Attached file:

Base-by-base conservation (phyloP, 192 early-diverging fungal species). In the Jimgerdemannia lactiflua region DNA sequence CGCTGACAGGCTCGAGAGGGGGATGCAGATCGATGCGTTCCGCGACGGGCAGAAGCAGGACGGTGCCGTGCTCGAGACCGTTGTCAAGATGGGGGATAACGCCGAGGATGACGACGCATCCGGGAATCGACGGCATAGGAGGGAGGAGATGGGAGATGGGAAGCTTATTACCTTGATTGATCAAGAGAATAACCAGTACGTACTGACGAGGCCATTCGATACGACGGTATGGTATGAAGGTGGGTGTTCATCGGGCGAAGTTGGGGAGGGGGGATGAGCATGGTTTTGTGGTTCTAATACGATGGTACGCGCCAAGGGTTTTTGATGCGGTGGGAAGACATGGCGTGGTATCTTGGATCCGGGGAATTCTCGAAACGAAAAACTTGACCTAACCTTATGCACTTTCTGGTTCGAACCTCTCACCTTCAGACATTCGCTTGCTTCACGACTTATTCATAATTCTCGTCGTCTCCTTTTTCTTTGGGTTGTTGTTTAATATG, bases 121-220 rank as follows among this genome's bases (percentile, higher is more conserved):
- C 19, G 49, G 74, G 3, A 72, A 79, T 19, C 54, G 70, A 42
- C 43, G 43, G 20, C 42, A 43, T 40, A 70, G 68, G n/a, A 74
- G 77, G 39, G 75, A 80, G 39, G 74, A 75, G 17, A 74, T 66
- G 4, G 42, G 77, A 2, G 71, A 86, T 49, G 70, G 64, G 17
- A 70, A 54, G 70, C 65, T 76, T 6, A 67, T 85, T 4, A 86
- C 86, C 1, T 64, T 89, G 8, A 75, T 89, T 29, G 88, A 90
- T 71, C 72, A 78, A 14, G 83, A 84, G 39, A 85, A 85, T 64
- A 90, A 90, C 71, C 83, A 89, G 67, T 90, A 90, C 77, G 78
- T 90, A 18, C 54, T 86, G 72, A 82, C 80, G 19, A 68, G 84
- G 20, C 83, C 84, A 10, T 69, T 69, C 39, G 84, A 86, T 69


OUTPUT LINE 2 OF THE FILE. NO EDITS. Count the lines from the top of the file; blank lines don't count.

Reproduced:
- C 19, G 49, G 74, G 3, A 72, A 79, T 19, C 54, G 70, A 42